Former Motorola chairman and CEO Christopher Galvin, who has joined ColdQuanta’s board of directors, said: “ColdQuanta's core technology has a wide range of applications on the quantum technology spectrum.
“They're not just tackling quantum computing, they're also advancing quantum technology in developing the next generation of atomic clocks and radio frequency technologies, which provide significant advantages over classic antenna-based receivers.
"Quantum RF sensors will be a transformational technology in communications and ColdQuanta is leading the way."
ColdQuanta has also announced that it is partnering with Breakthrough Victoria, a $2 billion investment fund by the state of Victoria in Australia, to construct an Asia-Pacific quantum computing
The partnership brings together industry, research and investment in quantum computing to make the facility an ideal environment to train the next-generation quantum workforce.
The research conducted at the facility aims to benefit several industries, including pharmaceutical drug development, weather forecasting, supply chain management and cybersecurity.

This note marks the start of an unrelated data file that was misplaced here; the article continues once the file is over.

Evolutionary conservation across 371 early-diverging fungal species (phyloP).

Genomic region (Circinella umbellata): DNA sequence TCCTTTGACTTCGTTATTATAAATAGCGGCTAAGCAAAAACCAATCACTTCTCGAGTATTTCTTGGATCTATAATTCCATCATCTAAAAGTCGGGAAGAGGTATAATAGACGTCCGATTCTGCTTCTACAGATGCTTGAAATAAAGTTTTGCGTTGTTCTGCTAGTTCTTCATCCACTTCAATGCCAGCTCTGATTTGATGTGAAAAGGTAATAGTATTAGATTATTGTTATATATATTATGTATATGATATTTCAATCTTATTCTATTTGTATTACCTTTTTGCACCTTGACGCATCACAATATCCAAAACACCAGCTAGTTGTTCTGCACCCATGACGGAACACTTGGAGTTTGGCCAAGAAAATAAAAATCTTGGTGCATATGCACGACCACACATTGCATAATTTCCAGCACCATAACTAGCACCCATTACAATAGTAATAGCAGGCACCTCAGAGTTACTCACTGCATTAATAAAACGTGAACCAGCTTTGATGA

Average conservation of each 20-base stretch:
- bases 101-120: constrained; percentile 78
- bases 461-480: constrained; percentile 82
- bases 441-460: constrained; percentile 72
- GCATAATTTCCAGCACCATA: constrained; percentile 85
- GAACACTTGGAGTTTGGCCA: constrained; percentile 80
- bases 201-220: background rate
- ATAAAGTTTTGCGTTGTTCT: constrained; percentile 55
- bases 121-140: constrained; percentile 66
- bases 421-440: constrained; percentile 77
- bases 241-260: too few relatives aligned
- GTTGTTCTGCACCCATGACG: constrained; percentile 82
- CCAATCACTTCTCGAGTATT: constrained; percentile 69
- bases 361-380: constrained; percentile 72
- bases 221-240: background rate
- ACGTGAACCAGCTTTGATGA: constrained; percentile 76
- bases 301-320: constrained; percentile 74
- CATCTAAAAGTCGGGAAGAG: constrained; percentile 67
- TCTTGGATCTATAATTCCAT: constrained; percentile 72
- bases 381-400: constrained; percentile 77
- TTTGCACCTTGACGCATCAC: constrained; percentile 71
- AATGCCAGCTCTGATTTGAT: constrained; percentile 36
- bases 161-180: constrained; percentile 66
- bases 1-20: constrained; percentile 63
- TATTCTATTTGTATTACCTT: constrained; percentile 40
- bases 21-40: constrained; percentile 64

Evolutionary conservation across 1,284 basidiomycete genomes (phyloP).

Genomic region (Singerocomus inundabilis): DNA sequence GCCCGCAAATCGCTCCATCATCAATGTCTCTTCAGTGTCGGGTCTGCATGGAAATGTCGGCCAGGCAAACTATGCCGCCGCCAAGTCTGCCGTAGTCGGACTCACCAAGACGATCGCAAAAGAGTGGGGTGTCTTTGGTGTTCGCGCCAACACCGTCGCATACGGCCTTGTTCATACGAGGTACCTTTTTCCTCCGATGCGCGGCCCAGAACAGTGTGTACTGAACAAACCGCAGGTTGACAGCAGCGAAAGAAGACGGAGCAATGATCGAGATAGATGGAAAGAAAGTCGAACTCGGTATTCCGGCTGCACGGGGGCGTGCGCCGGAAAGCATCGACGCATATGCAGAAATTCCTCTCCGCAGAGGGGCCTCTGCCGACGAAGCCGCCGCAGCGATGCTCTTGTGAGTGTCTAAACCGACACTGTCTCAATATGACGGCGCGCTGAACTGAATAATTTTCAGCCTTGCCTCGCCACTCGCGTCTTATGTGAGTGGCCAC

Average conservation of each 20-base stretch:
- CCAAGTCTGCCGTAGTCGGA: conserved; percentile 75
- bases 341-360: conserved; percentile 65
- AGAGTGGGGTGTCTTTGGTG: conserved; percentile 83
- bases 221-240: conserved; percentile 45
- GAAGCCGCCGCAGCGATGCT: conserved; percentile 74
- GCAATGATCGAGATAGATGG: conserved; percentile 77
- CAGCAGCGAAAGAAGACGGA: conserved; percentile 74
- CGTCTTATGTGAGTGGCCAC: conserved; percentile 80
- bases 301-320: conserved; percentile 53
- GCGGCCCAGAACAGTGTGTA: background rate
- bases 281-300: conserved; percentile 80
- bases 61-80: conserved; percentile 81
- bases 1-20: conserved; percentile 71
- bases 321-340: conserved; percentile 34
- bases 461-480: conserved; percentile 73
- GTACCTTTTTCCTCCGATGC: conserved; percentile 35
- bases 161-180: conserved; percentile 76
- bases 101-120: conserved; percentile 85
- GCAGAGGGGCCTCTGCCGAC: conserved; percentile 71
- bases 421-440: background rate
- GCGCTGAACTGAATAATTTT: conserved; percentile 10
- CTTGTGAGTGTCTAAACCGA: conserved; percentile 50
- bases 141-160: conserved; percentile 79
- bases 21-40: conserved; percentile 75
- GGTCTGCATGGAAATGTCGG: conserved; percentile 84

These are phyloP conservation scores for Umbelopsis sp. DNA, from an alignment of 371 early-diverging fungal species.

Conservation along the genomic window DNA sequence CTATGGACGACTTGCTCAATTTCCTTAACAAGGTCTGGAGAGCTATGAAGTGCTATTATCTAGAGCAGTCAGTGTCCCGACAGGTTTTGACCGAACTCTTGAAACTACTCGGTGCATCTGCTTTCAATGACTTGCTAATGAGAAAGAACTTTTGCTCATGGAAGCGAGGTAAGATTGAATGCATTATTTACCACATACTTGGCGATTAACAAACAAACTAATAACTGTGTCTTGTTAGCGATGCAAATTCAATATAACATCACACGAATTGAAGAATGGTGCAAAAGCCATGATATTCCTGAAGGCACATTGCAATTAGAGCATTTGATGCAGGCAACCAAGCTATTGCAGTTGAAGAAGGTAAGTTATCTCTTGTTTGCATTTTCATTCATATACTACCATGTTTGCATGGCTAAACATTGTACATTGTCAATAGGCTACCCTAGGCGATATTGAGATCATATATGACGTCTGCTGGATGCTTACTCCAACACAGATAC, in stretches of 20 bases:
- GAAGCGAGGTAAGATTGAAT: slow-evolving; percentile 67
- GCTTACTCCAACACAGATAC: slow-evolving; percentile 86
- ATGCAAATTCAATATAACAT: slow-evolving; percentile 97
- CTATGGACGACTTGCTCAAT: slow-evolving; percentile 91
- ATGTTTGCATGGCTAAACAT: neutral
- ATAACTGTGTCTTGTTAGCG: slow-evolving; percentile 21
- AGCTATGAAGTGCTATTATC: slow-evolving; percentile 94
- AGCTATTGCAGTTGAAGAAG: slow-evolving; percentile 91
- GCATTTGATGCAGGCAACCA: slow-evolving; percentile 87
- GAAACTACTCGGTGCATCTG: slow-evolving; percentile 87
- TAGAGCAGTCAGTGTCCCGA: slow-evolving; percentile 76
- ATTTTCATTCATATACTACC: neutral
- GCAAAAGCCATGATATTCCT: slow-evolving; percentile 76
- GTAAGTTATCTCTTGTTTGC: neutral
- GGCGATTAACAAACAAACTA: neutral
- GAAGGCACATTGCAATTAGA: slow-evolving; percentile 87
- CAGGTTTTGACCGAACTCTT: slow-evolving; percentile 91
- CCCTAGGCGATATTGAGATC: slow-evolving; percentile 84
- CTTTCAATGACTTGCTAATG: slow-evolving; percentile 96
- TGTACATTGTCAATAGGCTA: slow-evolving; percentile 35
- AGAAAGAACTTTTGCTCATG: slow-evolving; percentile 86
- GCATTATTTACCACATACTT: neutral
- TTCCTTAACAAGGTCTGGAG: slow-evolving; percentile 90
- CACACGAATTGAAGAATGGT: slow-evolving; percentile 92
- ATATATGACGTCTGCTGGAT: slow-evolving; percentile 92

“Quantum technology has the potential to transform many sectors, including the pharmaceutical, energy, finance, transport and communications industries,” said Breakthrough Victoria CEO Grant Dooley.
“Breakthrough Victoria’s investment will accelerate R&D and commercialization in quantum technology, attracting greater investment into Victoria.”
The partnership will serve as the basis for funding a ColdQuanta–Swinburne Quantum Technology Centre along with a Quantum Workforce Development Initiative designed to facilitate skills developments for a future quantum workforce.
The facility will also retain the capability to produce glass cells used in the cold atom method that supports the miniaturization of quantum technology. In addition, the facility will also provide advanced manufacturing capabilities in photonics development and miniaturization.
“Swinburne’s world-leading strengths in cold-atom science and technology make us a natural partner with ColdQuanta as we work together to grow the quantum industry in Victoria,” said Swinburne vice-chancellor and president Pascale Quester.
“By using atoms cooled to the lowest known temperatures in the universe, we are opening the pathway to a broad suite of quantum technologies that can potentially revolutionize the world as we know it.”
The partners added that their investment would create high-skilled jobs and advance skill development in quantum technology for the state of Victoria.
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